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Saudi PIF dominates the gaming industry

Saudi PIF dominates the gaming industry

Saudi Arabia’s sovereign wealth fund, the Public Investment Fund (PIF) spearheads the kingdom’s economic transition from a dependence on oil to a more diversified base. The fund, chaired by Crown Prince Mohammed bin Salman plays a key role in the prince’s vision to transform the kingdom’s economy, attract foreign investment, and more importantly lead the tech renaissance.

PIF is the backbone of Saudi Arabia’s economic transformation plan. Through the acquisition of stakes of largest global companies as markets nosedived during the onset of the pandemic last year, and then sold them a few months later as stocks soared. In parallel, the PIF launched several tech companies in Saudi Arabia, most recently of which, is the Savvy Gaming Group.

The move did not come in a vacuum, it is part of a strategy of building positions in tech companies and especially ones in the video games industry. The Crown Prince believes in the importance of video games and new technologies.

Moreover, PIF more than doubled its stake in the gaming giant, Activision Blizzard to 33.4 million shares compared to 15 million shares at the end of the Q4 of 2020, which led it to a $3.1 billion exposure from $1.4 billion. In 2021, Saudi Arabia’s sovereign wealth fund has increased its holding in American video game company Activision Blizzard by 13.3% to 37.9 million shares, according to a U.S. regulatory filing.

The Public Investment Fund bought 4.4 million shares in the video game maker in the second quarter, according to a Securities and Exchange Commission filing.

PIF announced the launch of Savvy Gaming Group (SGG), chaired by His Royal Highness Crown Prince Mohammed Bin Salman, Deputy Prime Minister, Chairman of the Council for Economic and Development Affairs, and Chairman of PIF.

SGG aims to become the leading games and esports group domestically and internationally and will work to further develop an integrated ecosystem for the sector.

To achieve its ambitious future plans, SGG has acquired ESL, a leading global organizer of entertainment and esports events, and FACEIT, a top digital esports platform, and has merged them to form the “ESL FACEIT Group,” which will help achieve SGG’s objectives in the sector. Closing of the transactions is subject to regulatory approvals.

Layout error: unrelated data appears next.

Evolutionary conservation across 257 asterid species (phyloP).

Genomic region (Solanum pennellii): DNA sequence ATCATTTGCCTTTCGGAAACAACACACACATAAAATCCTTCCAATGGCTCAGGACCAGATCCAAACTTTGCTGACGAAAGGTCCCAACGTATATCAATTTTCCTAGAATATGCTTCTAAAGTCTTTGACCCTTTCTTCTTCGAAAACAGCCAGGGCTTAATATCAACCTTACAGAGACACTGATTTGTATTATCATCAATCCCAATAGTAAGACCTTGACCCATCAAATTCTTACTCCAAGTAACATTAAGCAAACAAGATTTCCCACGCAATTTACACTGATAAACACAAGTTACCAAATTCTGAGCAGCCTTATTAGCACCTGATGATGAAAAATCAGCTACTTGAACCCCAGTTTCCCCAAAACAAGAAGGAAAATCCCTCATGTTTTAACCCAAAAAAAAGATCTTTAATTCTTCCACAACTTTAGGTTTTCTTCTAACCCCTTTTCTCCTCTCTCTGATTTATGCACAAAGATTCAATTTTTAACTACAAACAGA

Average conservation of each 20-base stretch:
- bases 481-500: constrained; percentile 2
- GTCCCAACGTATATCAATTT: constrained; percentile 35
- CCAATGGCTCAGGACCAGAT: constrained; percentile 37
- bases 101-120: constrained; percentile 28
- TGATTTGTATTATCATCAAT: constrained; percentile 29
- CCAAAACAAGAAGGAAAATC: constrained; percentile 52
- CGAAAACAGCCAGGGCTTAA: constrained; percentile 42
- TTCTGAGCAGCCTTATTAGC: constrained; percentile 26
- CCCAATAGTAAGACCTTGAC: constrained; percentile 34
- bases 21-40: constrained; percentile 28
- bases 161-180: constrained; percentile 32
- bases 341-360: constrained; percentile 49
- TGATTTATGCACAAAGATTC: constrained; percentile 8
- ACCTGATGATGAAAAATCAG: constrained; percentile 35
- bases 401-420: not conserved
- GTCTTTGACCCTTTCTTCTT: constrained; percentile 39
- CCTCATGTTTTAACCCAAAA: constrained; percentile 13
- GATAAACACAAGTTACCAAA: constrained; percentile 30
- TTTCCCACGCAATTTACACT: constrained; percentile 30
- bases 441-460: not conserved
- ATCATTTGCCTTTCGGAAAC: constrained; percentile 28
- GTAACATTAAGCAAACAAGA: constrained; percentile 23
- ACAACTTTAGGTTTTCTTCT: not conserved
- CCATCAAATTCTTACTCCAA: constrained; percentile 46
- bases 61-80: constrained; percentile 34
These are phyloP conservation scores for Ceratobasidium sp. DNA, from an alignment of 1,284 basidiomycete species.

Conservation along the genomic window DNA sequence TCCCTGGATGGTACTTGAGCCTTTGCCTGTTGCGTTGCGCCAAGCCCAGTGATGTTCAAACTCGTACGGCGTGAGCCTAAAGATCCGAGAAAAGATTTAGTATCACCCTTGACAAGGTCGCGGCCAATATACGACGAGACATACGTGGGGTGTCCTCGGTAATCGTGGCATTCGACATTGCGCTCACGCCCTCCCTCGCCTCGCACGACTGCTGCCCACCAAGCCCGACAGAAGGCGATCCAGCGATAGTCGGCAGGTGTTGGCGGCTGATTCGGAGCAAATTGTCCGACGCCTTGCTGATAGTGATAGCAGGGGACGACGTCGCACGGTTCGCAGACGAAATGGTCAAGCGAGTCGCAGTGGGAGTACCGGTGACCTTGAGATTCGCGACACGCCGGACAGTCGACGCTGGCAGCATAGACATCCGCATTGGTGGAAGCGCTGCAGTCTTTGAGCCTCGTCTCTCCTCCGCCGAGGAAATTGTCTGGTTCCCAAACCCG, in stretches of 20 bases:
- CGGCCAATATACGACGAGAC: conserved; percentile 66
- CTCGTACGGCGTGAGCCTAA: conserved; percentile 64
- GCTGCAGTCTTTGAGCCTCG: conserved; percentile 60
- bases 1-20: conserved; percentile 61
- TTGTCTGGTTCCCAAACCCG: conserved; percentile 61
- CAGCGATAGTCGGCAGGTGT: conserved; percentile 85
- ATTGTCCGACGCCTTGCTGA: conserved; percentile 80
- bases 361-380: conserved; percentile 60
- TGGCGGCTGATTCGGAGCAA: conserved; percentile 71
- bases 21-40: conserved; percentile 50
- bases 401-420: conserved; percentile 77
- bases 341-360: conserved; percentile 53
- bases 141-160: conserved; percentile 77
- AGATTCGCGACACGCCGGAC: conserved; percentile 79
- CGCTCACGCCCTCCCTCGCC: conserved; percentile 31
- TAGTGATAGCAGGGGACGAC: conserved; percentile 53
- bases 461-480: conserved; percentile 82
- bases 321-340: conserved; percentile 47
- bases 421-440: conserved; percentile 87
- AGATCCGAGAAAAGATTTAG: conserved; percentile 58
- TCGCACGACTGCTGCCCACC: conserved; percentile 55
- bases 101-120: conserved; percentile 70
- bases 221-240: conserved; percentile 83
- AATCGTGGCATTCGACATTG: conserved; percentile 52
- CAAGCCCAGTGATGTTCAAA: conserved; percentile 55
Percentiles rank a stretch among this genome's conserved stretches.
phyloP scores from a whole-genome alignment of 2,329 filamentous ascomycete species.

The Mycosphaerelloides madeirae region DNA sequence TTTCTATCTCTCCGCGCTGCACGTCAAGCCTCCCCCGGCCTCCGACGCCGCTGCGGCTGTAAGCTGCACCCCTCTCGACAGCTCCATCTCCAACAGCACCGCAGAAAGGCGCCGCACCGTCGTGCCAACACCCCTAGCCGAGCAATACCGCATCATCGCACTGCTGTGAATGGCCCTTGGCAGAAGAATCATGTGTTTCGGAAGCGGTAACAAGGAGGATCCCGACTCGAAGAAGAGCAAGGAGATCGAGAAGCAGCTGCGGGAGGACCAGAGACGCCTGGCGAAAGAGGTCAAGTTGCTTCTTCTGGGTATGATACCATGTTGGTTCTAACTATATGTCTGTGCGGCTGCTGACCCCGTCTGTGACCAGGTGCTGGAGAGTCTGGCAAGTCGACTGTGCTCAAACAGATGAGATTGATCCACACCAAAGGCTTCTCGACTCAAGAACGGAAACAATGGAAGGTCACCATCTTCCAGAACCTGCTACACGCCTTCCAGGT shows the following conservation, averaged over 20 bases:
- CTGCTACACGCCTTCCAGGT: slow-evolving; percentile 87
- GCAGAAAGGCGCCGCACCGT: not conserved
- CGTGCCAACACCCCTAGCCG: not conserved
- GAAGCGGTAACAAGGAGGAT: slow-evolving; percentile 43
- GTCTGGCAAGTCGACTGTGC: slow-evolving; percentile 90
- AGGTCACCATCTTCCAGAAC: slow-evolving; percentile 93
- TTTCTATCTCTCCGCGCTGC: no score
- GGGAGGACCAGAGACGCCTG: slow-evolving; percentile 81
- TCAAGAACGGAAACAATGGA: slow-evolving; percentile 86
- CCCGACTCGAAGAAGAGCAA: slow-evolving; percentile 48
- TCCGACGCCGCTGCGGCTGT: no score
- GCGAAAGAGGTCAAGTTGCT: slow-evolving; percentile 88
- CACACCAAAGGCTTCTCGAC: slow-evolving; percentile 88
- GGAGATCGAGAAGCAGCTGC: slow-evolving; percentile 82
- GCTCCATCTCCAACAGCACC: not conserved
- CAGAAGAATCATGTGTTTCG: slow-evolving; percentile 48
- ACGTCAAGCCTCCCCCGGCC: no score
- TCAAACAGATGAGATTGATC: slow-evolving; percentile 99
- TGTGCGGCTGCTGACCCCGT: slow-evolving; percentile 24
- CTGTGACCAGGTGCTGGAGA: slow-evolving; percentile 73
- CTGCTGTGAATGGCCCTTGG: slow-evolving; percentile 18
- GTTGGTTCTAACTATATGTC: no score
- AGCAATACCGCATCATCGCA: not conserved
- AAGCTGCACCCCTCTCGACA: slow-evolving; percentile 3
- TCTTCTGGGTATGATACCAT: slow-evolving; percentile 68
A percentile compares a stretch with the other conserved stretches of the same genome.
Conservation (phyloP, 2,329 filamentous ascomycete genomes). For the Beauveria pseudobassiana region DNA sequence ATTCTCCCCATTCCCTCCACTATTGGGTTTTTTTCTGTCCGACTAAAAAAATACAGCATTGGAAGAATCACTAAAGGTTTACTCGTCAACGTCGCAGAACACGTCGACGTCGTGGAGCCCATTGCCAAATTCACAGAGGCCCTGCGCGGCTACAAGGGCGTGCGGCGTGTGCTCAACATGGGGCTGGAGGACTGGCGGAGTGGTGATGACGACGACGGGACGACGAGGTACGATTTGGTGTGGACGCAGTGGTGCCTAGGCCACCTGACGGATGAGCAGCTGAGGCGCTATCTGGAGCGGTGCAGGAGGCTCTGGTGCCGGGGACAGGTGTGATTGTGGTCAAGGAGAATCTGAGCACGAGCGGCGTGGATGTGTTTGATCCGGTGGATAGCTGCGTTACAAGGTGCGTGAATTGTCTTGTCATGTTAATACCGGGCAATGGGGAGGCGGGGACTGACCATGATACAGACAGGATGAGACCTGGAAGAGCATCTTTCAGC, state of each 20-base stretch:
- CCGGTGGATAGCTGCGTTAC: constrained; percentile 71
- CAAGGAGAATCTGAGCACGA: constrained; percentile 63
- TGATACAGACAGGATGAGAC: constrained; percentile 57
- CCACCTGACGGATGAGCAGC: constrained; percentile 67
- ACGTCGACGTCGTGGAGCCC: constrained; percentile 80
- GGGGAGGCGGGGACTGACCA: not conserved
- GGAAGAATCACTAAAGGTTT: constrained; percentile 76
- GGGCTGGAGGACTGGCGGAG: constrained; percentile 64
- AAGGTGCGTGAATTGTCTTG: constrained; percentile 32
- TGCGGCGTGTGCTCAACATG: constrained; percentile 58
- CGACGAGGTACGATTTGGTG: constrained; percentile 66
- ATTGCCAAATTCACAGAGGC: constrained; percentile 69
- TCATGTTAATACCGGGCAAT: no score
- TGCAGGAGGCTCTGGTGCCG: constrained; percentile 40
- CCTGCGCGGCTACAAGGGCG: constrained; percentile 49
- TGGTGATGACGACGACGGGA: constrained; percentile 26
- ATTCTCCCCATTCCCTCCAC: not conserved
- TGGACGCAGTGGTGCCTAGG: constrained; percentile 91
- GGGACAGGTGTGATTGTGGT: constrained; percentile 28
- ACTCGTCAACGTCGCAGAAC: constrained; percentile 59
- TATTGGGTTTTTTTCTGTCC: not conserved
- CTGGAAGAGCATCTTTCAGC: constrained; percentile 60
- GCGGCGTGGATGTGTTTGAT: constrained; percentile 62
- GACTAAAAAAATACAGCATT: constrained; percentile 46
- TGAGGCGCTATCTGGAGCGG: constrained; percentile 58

ESL Gaming operates some of the biggest esports tournaments in the world, it is known for ESL One events in CSGO and Dota 2, as well as the ESL Pro Tour and the Intel Extreme Masters tourney series.

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While FACEIT, the competitive gaming service hosts community-driven events for CS:GO, Dota2, League of Legends, and more.

ESL Gaming was formed in 2020 from the merger of ESL and Dreamhack, both of which were owned by MTG at the time. Craig Levine and Ralf Reichert, co-CEOs of ESL, became co-CEOs of ESL Gaming. Both were major event operators in the space.

Other major esports tournament organizers include Major League Gaming, Gfinity, and Blast Premier. However, none are as big as ESL Gaming, especially once the aforementioned merger took place.

ESL has reportedly sold for $1 billion to Savvy Gaming Group (SGG), while FACEIT platform was acquired for $500 million, sources close to the deal confirmed to Dexerto.

At the onset of SGG’s newest acquisitions, ESL and FACEIT announced they would merge into one entity: ESL FACEIT Group.

The idea is to give teams, players, and publishers “a consistent journey that could take them from casual competitions to arena events on one platform,” the company said.

The launch of Savvy Gaming Group is in line with PIF’s 2021-2025 strategy, which aims to enable promising industries and sectors such as entertainment, leisure and sports, as well as create opportunities for the growth and diversification of Saudi Arabia’s economy, to help achieve the objectives of the Kingdom’s Vision 2030.

Saudi Arabia’s gaming market

Saudi Arabia’s gaming market is estimated at around $1 billion in 2021, more than any other Gulf state, according to market researcher Niko Partners.

In the Arab trio, Saudi Arabia, the UAE and Egypt are expected to have a total of 85.8 million gamers generating $3.1 billion in revenue by 2025, the researchers said.

In a separate report, the Boston Consulting Group said consumption of video games and esports was projected to reach $6.8 billion by 2030, up from $959 million in 2020.

“Despite the Kingdom being a relatively recent entrant to this space, the industry is vibrant and fast-growing,” BCG partner Povilas Joniskis said. “Passionate gamers are primarily powering its growth and popularity at present, and it is more than feasible for them to embark on full-time careers and become involved on the international stage.”

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